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Concerns for Pay-for-Plasma Donation Clinics

A partnership between Canadian Blood Services (CBS) and a private Spanish company, Grifols, is set to expand pay-for-plasma clinics in Ontario, with plans for three clinics to open in Whitby, Hamilton, and Cambridge between 2024 and 2025, and two additional locations being considered. This initiative follows a 15-year agreement signed in 2022 aimed at increasing the national blood plasma supply. However, BloodWatch, a non-profit advocating for a voluntary donation system, has expressed concerns over this approach, highlighting the potential dangers and advocating for increased self-sufficiency without resorting to paid donations.

The federal Liberal government’s approval of this arrangement underscores the complex balance between ensuring a secure plasma supply and adhering to ethical standards and legislative intents within Canada’s healthcare framework.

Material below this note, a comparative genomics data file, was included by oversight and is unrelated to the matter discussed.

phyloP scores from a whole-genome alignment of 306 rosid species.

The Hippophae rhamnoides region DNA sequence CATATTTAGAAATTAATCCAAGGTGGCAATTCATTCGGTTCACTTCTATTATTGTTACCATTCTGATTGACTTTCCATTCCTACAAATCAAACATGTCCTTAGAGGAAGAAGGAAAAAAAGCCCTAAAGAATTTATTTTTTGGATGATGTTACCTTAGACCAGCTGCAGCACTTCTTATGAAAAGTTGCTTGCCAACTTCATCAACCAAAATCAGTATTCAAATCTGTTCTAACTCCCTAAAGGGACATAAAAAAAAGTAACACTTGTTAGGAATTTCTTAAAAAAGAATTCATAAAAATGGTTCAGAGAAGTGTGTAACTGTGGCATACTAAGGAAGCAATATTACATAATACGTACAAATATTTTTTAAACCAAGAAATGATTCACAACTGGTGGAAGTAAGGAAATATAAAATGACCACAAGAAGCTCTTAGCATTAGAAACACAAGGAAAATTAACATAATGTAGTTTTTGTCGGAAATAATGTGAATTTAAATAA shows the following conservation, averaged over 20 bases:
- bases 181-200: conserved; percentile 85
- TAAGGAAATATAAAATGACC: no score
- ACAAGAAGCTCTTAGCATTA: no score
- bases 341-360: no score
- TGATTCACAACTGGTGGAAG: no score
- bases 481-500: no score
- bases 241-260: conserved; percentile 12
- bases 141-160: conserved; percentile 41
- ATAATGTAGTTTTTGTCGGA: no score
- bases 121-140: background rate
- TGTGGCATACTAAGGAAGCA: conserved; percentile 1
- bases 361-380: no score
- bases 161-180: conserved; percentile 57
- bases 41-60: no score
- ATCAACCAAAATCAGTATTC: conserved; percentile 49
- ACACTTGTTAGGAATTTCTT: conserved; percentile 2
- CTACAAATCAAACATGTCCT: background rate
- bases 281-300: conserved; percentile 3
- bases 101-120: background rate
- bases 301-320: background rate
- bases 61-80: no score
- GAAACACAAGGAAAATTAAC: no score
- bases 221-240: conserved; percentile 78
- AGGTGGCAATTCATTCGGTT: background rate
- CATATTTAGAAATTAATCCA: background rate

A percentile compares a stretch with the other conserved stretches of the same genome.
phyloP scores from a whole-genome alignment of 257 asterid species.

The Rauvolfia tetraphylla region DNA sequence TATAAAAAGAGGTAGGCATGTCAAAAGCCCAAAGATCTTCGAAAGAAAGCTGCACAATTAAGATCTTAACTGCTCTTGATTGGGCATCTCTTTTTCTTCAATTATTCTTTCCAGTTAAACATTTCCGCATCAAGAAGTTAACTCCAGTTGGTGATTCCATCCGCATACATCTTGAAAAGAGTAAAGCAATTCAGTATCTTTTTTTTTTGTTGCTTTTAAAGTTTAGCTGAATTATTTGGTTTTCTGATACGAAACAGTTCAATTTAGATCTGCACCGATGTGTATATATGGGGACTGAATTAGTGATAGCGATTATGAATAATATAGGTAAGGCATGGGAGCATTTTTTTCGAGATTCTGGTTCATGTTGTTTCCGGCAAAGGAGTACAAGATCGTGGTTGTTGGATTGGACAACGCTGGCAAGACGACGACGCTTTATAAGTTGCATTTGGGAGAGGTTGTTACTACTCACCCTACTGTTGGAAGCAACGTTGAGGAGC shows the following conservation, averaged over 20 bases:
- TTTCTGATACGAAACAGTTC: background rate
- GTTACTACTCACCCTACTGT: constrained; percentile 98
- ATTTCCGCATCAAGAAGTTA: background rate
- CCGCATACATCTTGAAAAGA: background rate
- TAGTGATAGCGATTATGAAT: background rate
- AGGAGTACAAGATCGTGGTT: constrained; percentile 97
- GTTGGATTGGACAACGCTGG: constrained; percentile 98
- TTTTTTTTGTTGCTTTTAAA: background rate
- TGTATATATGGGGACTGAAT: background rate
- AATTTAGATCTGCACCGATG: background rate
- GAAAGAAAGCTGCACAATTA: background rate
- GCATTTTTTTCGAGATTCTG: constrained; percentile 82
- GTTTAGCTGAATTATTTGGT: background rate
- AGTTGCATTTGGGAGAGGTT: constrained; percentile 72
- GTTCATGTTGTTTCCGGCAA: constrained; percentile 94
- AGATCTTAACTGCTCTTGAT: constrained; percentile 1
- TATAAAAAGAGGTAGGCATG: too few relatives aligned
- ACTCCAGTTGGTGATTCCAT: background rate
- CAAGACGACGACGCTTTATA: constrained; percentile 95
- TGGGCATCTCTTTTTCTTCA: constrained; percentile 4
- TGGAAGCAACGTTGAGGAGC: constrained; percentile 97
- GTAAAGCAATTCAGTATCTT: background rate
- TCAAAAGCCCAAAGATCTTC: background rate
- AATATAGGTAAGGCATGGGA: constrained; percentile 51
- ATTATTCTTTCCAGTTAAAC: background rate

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Plasma, a crucial component for creating medications for various conditions, can be donated through a process similar to blood donation. The planned Ontario clinics will compensate donors for their plasma, a practice that aligns with Grifols’ operating model but is controversial due to concerns over exploiting vulnerable populations and impacting the competition in plasma-derived products. This model is not new to Canada, as paid plasma clinics already operate in several provinces under Grifols and Canadian Plasma Resources.

The collaboration between CBS and Grifols is presented as a strategy to mitigate the global shortage of immunoglobulins and to move towards greater self-sufficiency in plasma supply. CBS currently only meets about 15% of the national demand through voluntary donations, relying heavily on purchases from the global market.

Ontario, along with B.C. and Quebec, has legislation that generally prohibits payment for blood and plasma donations. However, an exemption for CBS under the Voluntary Blood Donations Act allows this initiative to proceed, sparking debate over the potential for-profit privatization of plasma donations and its alignment with the act’s spirit.

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